By JACQUES STEINBERG
The nearly three-minute digital film, shown on “Saturday Night Live” last Saturday, was a parody of two boy-band singers (including one played by the real Justin Timberlake) crooning a holiday song about making a gift to their girlfriends of their male anatomy, which they appeared to have wrapped in boxes (strategically placed) and then topped with bows.
Given the subject matter, it was little surprise that NBC bleeped a recurring word in the chorus 16 times. But soon after the broadcast concluded at 1 a.m. Sunday, viewers who’d seen the bit on TV (and others who had just heard about it) could find the uncensored version online. That’s because the network itself had placed it on its own Web site (nbc.com) and YouTube.com, under the headings “Special Treat in a Box” or “Special Christmas Box.”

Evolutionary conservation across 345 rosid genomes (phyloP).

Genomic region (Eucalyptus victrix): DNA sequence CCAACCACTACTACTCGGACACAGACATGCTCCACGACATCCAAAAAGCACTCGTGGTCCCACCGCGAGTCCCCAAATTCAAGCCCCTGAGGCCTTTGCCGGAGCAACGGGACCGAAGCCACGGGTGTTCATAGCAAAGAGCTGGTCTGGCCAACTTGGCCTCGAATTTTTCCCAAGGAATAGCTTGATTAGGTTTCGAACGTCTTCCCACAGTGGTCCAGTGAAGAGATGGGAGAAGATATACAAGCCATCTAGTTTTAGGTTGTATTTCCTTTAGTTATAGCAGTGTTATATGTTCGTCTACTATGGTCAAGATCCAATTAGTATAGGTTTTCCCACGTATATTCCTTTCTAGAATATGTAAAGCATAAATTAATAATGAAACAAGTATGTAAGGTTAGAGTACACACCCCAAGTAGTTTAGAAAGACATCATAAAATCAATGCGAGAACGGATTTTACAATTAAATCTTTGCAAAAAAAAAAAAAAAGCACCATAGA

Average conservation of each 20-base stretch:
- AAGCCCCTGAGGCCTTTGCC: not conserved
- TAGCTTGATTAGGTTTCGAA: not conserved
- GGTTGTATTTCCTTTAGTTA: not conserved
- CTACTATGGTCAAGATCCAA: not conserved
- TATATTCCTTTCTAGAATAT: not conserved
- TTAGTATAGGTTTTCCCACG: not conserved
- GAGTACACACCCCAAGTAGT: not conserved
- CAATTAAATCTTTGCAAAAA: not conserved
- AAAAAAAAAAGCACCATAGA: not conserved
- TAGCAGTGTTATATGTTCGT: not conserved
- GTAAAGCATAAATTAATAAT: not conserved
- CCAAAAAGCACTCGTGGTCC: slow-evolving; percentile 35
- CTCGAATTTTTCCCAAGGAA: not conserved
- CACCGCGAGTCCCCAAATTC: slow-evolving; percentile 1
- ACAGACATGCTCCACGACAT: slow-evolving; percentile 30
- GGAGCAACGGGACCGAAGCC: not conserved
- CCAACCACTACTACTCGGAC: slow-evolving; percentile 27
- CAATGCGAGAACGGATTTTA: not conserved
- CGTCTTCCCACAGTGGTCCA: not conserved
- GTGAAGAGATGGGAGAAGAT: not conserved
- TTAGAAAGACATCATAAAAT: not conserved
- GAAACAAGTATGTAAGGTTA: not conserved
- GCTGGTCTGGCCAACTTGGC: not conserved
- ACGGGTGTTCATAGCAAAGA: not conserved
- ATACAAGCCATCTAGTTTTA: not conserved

In less than a week the official uncensored version of the video has been viewed by over two million people on YouTube alone. In the process “Saturday Night Live” appears to have become the first scripted comedy on a broadcast network to use the Web to make an end-run around the prying eyes of both its internal censors and those of the Federal Communications Commission, whose jurisdiction over “Saturday Night Live” effectively ends at the Web frontier. (more…)